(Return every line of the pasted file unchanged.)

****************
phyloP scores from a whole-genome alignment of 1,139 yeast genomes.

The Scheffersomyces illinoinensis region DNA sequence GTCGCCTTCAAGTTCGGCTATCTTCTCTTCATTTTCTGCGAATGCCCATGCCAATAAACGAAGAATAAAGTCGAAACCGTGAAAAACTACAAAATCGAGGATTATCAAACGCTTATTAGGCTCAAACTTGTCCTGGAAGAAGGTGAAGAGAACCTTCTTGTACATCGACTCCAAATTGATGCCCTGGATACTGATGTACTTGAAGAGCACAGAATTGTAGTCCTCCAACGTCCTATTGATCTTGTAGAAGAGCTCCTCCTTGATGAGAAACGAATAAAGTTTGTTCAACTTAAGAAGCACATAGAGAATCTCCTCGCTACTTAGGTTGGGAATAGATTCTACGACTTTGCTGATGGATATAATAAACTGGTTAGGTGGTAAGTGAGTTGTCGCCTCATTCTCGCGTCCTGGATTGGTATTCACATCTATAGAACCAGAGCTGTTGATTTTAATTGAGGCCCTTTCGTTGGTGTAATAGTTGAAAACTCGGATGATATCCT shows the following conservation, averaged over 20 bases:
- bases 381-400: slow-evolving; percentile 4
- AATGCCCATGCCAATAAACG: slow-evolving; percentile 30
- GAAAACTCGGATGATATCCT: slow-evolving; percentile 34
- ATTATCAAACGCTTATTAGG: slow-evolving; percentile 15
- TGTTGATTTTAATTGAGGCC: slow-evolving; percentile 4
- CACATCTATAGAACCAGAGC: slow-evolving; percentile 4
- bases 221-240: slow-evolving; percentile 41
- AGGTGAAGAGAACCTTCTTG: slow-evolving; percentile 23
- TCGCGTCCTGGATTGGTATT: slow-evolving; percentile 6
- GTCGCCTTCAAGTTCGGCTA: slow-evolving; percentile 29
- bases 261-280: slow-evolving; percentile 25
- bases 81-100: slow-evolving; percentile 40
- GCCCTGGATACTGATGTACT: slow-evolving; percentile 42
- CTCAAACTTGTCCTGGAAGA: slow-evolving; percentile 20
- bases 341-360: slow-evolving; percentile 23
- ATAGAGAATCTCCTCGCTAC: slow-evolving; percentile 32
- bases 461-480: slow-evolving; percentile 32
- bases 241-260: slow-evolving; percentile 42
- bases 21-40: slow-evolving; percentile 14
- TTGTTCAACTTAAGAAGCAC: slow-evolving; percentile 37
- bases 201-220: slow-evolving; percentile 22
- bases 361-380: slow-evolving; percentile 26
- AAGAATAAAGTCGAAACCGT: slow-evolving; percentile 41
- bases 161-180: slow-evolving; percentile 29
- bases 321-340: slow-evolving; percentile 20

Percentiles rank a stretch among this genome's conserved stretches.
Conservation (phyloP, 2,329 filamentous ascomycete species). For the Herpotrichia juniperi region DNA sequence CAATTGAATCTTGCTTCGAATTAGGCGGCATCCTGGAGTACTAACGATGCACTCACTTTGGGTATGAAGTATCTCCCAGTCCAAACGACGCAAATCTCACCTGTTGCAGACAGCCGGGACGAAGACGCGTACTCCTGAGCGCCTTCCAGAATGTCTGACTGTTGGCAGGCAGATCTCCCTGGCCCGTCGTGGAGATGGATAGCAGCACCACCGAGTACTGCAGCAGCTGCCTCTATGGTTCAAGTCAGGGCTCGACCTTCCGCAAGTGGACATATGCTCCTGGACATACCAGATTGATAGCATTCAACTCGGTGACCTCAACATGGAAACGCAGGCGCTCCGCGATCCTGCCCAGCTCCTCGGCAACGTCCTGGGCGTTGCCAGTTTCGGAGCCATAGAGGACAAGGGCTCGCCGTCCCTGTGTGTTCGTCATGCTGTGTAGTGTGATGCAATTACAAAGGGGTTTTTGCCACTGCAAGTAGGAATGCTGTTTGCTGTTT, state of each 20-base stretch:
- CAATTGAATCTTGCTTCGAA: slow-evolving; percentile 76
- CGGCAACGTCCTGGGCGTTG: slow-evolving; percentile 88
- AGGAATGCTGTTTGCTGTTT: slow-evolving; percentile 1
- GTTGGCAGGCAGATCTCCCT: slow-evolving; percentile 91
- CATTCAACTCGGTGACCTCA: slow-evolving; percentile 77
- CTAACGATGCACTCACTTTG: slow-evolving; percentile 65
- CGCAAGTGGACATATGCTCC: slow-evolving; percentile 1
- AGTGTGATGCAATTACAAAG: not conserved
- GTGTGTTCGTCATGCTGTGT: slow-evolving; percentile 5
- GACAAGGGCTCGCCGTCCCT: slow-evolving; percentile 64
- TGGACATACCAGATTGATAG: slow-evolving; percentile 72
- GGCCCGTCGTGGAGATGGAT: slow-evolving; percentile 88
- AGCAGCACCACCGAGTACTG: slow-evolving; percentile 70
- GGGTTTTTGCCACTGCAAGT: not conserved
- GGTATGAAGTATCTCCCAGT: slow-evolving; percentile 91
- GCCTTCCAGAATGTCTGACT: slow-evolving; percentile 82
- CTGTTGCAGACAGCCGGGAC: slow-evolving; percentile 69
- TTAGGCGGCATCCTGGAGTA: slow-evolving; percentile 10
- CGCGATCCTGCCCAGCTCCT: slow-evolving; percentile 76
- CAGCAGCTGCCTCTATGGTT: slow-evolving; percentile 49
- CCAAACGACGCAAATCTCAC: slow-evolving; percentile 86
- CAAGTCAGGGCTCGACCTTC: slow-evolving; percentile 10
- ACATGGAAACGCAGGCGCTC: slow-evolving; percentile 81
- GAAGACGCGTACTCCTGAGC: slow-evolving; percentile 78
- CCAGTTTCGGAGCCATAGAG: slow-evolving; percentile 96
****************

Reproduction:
phyloP scores from a whole-genome alignment of 1,139 yeast genomes.

The Scheffersomyces illinoinensis region DNA sequence GTCGCCTTCAAGTTCGGCTATCTTCTCTTCATTTTCTGCGAATGCCCATGCCAATAAACGAAGAATAAAGTCGAAACCGTGAAAAACTACAAAATCGAGGATTATCAAACGCTTATTAGGCTCAAACTTGTCCTGGAAGAAGGTGAAGAGAACCTTCTTGTACATCGACTCCAAATTGATGCCCTGGATACTGATGTACTTGAAGAGCACAGAATTGTAGTCCTCCAACGTCCTATTGATCTTGTAGAAGAGCTCCTCCTTGATGAGAAACGAATAAAGTTTGTTCAACTTAAGAAGCACATAGAGAATCTCCTCGCTACTTAGGTTGGGAATAGATTCTACGACTTTGCTGATGGATATAATAAACTGGTTAGGTGGTAAGTGAGTTGTCGCCTCATTCTCGCGTCCTGGATTGGTATTCACATCTATAGAACCAGAGCTGTTGATTTTAATTGAGGCCCTTTCGTTGGTGTAATAGTTGAAAACTCGGATGATATCCT shows the following conservation, averaged over 20 bases:
- bases 381-400: slow-evolving; percentile 4
- AATGCCCATGCCAATAAACG: slow-evolving; percentile 30
- GAAAACTCGGATGATATCCT: slow-evolving; percentile 34
- ATTATCAAACGCTTATTAGG: slow-evolving; percentile 15
- TGTTGATTTTAATTGAGGCC: slow-evolving; percentile 4
- CACATCTATAGAACCAGAGC: slow-evolving; percentile 4
- bases 221-240: slow-evolving; percentile 41
- AGGTGAAGAGAACCTTCTTG: slow-evolving; percentile 23
- TCGCGTCCTGGATTGGTATT: slow-evolving; percentile 6
- GTCGCCTTCAAGTTCGGCTA: slow-evolving; percentile 29
- bases 261-280: slow-evolving; percentile 25
- bases 81-100: slow-evolving; percentile 40
- GCCCTGGATACTGATGTACT: slow-evolving; percentile 42
- CTCAAACTTGTCCTGGAAGA: slow-evolving; percentile 20
- bases 341-360: slow-evolving; percentile 23
- ATAGAGAATCTCCTCGCTAC: slow-evolving; percentile 32
- bases 461-480: slow-evolving; percentile 32
- bases 241-260: slow-evolving; percentile 42
- bases 21-40: slow-evolving; percentile 14
- TTGTTCAACTTAAGAAGCAC: slow-evolving; percentile 37
- bases 201-220: slow-evolving; percentile 22
- bases 361-380: slow-evolving; percentile 26
- AAGAATAAAGTCGAAACCGT: slow-evolving; percentile 41
- bases 161-180: slow-evolving; percentile 29
- bases 321-340: slow-evolving; percentile 20

Percentiles rank a stretch among this genome's conserved stretches.
Conservation (phyloP, 2,329 filamentous ascomycete species). For the Herpotrichia juniperi region DNA sequence CAATTGAATCTTGCTTCGAATTAGGCGGCATCCTGGAGTACTAACGATGCACTCACTTTGGGTATGAAGTATCTCCCAGTCCAAACGACGCAAATCTCACCTGTTGCAGACAGCCGGGACGAAGACGCGTACTCCTGAGCGCCTTCCAGAATGTCTGACTGTTGGCAGGCAGATCTCCCTGGCCCGTCGTGGAGATGGATAGCAGCACCACCGAGTACTGCAGCAGCTGCCTCTATGGTTCAAGTCAGGGCTCGACCTTCCGCAAGTGGACATATGCTCCTGGACATACCAGATTGATAGCATTCAACTCGGTGACCTCAACATGGAAACGCAGGCGCTCCGCGATCCTGCCCAGCTCCTCGGCAACGTCCTGGGCGTTGCCAGTTTCGGAGCCATAGAGGACAAGGGCTCGCCGTCCCTGTGTGTTCGTCATGCTGTGTAGTGTGATGCAATTACAAAGGGGTTTTTGCCACTGCAAGTAGGAATGCTGTTTGCTGTTT, state of each 20-base stretch:
- CAATTGAATCTTGCTTCGAA: slow-evolving; percentile 76
- CGGCAACGTCCTGGGCGTTG: slow-evolving; percentile 88
- AGGAATGCTGTTTGCTGTTT: slow-evolving; percentile 1
- GTTGGCAGGCAGATCTCCCT: slow-evolving; percentile 91
- CATTCAACTCGGTGACCTCA: slow-evolving; percentile 77
- CTAACGATGCACTCACTTTG: slow-evolving; percentile 65
- CGCAAGTGGACATATGCTCC: slow-evolving; percentile 1
- AGTGTGATGCAATTACAAAG: not conserved
- GTGTGTTCGTCATGCTGTGT: slow-evolving; percentile 5
- GACAAGGGCTCGCCGTCCCT: slow-evolving; percentile 64
- TGGACATACCAGATTGATAG: slow-evolving; percentile 72
- GGCCCGTCGTGGAGATGGAT: slow-evolving; percentile 88
- AGCAGCACCACCGAGTACTG: slow-evolving; percentile 70
- GGGTTTTTGCCACTGCAAGT: not conserved
- GGTATGAAGTATCTCCCAGT: slow-evolving; percentile 91
- GCCTTCCAGAATGTCTGACT: slow-evolving; percentile 82
- CTGTTGCAGACAGCCGGGAC: slow-evolving; percentile 69
- TTAGGCGGCATCCTGGAGTA: slow-evolving; percentile 10
- CGCGATCCTGCCCAGCTCCT: slow-evolving; percentile 76
- CAGCAGCTGCCTCTATGGTT: slow-evolving; percentile 49
- CCAAACGACGCAAATCTCAC: slow-evolving; percentile 86
- CAAGTCAGGGCTCGACCTTC: slow-evolving; percentile 10
- ACATGGAAACGCAGGCGCTC: slow-evolving; percentile 81
- GAAGACGCGTACTCCTGAGC: slow-evolving; percentile 78
- CCAGTTTCGGAGCCATAGAG: slow-evolving; percentile 96